The short notice meant that several aircrew were left on shore, where they had been on leave, or test flying replacement aircraft. It was also not possible to embark the replacement aircraft, so the Air Group was short six aircraft for this patrol, the aircrew from Iwakuni joined the ship by helicopter on the way out, and the stragglers from leave followed by destroyer, some days later.

On 27th, heavy cloud restricted flying to CAP only, until 1500, after which, the Furies attacked three villages in the coastal area, from Yonan to Haeju, where 2,500 troops had been reported. Throughout the patrol, the Fireflies had varied duties, including bombardment spotting, and Photo Reconnaissances.

Weather the next day was much the same, and in the afternoon, one of Sicily's Corsairs landed on Glory after a crash rendered Sicily inoperable, and one of the Sicily's batsman was flown over. An asdic contact was reported by one of the destroyers, and the ship went to action stations, as the destroyer depth-charged the contact. Oil slicks were seen on the surface, but nothing more definite was seen. On 29th, the weather improved enough, to allow Furies to fly AR sorties in the Yonan area. Over 4,000 troops had been reported in the area, but they were not very conspicuous.

The weather was rough on the 30th, preventing most flying in the afternoon. 1st August saw replenishment, and some spotting in the afternoon and evening, and all spotting aircraft were armed with rockets, and attacked the enemy. Bad weather dogged the flying on 4th August, and Glory was relieved by Sicily, and sailed for Sasebo, arriving late on the 5th August.

After rest and refurbishment at Sasebo, equipped with replacements brought by Warrior, from the UK. On the 10th, Glory left Sasebo, and stopped over at Iw-akuni to pick up replacement aircraft, before sailing for Kure, where she stayed for another day, leaving at 0830 on 13th August. Glory began her Seventh Patrol, and flying resumed on 15th August, with Fireflies carrying out AR sorties, from Hanchon to Chinnampo. Spotting CAPs, were carried out for the frigates, and one aircraft was hit by flak, and forced to land at Kimpo, another aircraft landed at Paengyong-do, because of falling oil pressure. More junks were destroyed the next day, and several ox-carts were destroyed, with a gun position, and troops, being  attacked with rockets and cannon. Lieutenant MacNaughton's aircraft was hit by flak, and landed on the beach at Chodo Island. Newton's aircraft burst a tyre, and ended up in a ditch at Kimpo, Newton returned the same day, but MacNaughton was stranded for some time.

Typhoon Marge headed their way, and Glory spent the next two days off the South-West tip of Korea, waiting to see where the typhoon would go. Glory skirted the typhoon on the 19th, and arrived in Okinawa on the 21st, and sailed for Kure. The swell prevented a day's flying,and she arrived alongside on the 25th August. All the aircraft on deck during the typhoon were found to have salt everywhere, and in some cases, the finish was beginning to flake off.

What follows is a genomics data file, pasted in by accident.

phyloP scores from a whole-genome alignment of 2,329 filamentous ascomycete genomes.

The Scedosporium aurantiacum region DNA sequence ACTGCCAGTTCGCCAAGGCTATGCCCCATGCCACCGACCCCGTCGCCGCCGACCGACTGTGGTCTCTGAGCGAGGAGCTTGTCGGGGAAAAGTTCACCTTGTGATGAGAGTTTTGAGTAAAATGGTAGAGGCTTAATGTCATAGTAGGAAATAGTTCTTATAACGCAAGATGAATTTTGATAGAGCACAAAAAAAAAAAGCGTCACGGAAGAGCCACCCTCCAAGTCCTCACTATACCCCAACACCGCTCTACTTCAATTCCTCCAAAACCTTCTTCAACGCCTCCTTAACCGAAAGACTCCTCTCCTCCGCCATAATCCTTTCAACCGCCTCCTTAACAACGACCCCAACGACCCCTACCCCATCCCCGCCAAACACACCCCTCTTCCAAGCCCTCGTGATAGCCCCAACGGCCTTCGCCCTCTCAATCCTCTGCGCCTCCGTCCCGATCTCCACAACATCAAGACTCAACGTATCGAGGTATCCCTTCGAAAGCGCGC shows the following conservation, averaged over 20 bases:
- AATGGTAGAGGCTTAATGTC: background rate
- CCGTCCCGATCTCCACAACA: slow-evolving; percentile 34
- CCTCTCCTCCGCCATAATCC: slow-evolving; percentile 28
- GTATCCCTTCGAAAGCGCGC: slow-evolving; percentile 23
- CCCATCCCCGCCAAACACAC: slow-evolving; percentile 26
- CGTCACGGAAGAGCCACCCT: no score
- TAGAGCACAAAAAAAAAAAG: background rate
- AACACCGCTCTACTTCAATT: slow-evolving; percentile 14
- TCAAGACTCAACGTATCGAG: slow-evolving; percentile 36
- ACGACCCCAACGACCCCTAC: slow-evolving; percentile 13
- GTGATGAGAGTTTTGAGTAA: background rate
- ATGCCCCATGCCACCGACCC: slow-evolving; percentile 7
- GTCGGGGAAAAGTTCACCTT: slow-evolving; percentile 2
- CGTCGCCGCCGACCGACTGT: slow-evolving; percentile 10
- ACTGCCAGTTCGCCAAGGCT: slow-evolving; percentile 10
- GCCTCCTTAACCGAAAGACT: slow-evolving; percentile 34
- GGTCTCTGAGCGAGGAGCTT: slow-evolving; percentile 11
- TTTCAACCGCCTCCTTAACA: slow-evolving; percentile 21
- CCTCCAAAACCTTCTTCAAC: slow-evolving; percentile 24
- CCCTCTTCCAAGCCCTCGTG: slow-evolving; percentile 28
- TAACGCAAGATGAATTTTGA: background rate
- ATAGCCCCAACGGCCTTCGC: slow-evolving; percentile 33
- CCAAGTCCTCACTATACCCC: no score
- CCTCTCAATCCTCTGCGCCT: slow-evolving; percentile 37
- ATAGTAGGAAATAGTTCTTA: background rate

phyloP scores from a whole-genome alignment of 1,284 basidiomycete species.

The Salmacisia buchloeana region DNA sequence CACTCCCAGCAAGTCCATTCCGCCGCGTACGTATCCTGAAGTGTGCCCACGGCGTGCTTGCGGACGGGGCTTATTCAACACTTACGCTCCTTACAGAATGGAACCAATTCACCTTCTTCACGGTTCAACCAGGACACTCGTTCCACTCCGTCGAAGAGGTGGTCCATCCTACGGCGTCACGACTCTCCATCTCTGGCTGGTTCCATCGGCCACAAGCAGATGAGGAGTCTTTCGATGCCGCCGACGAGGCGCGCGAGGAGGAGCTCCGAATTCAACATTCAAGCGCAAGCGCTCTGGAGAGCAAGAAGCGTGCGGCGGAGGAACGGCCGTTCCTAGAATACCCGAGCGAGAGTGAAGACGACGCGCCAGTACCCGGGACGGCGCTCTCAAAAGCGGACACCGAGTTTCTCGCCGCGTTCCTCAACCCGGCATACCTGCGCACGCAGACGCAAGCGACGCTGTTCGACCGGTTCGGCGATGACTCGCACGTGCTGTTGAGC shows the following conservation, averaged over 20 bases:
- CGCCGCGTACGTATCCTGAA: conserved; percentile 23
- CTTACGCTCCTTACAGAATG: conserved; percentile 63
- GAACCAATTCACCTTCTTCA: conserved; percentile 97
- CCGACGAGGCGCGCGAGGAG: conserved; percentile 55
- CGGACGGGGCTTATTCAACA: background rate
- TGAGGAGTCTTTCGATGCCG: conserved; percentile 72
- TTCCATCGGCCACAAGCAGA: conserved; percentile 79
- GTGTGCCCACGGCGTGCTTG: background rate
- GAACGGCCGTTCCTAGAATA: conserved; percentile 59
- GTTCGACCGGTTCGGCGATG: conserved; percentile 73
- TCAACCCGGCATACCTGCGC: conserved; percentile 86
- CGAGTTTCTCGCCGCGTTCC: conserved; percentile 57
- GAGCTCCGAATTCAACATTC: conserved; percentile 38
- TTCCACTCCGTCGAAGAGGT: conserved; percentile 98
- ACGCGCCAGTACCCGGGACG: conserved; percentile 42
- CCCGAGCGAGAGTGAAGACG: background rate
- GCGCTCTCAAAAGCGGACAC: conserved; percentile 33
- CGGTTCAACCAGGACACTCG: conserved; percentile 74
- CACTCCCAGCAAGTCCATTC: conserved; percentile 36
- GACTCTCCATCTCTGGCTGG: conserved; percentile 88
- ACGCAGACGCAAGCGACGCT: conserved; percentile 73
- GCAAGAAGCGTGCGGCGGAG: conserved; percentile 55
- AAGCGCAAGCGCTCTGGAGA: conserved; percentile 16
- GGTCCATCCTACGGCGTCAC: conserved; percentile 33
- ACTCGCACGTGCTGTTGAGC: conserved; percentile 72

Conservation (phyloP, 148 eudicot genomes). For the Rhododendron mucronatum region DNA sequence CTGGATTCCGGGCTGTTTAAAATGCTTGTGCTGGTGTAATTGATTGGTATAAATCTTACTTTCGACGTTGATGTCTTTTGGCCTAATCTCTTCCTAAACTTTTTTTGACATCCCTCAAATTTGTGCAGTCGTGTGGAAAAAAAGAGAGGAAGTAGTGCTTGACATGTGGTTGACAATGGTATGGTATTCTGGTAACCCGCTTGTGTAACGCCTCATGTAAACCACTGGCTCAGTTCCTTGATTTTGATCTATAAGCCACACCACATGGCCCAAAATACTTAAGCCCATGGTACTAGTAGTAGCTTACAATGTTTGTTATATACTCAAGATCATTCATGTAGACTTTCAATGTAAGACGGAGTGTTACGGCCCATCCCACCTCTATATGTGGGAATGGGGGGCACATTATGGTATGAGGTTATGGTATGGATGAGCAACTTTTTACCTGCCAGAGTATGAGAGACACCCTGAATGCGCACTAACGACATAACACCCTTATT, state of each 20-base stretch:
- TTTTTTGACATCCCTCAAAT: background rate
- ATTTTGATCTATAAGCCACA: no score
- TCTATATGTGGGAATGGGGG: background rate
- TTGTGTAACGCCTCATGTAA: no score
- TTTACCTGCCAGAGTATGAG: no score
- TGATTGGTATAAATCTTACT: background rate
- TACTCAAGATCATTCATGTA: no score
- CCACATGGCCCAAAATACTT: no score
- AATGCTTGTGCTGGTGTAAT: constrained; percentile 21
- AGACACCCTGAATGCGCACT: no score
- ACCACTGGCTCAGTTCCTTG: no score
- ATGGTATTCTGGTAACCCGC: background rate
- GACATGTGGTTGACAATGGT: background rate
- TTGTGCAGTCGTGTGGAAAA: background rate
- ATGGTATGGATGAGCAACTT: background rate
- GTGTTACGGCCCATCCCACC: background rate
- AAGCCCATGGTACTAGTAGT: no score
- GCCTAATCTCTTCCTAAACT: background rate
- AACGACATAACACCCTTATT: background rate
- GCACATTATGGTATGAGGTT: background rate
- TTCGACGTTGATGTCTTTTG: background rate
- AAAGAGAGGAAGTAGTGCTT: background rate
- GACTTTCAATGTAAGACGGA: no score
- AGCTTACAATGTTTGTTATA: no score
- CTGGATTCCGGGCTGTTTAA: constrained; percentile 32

On 25th August, Kenya left for a refit and recommission in Singapore, having sailed 63,000 miles, and fired 3,386 six inch, and 1,000, 4 inch shells, during the war.Glory relieved Sicily on 31st August, for her eighth patrol, and strikes were laid on the Amgak region, due to scarcity of targets in the Han area, and spotting aircraft were provided, whenever requested. She returned to the operational area on 2nd September, and opened with a routine days flying. Sub-Lieutenant Howard's Fury was damaged by flak and landed on Paengyong-do beach, where the aircraft overturned in soft sand, and the pilot dug his way out, watched by a crowd of admiring South Koreans. He returned to the ship via the helicopter, and a second Fury was damaged, in an emergency landing on Paengyong-do, and both aircraft were salvaged some weeks later.

The next day saw more AR sorties, and the 4th saw a collection of Junks being saved by bad weather, although more junks and vehicles were found and attacked. Taedong Gang was attacked on the 8th, along with some PR sorties for the recently formed British Commonwealth Division, as well as spotting for the Frigates in the Han estuary, and an increase in the amount of flak was reported. The carrier replenished the next day, but, after two shaky catapult launches, the flying was ceased in the afternoon, and the two aircraft landed at Kimpo. The catapult continued to give trouble for most of the 7th September, and all but the last two details were launched by RATOG, creating a lot of additional work by the ordnance ratings. Most of the details were CAS, and Mosquito aircraft reported more than 100 troops killed.

Catapult problems continued on the 8th, but it was soon fixed, and RATOG was discontinued.  On the 9th, the Air Group put in 84 sorties, 66 offensive, and 18 defensive, as a record, beating Theseus' 66 sorties. 100% serviceability was maintained throughout the day, and several pilots flew three sorties that day. One aircraft landed on a mud flat in enemy territory, and the crew were picked up by helicopter, which made a precautionary landing on a small island, due to a faulty fuel gauge. Fuel was ferried over, and the helicopter and Firefly crew returned the next morning, after which, Glory sailed for Kure. She entered Kure on the 11th September, receiving a signal from Admiral Scott-Moncrieff: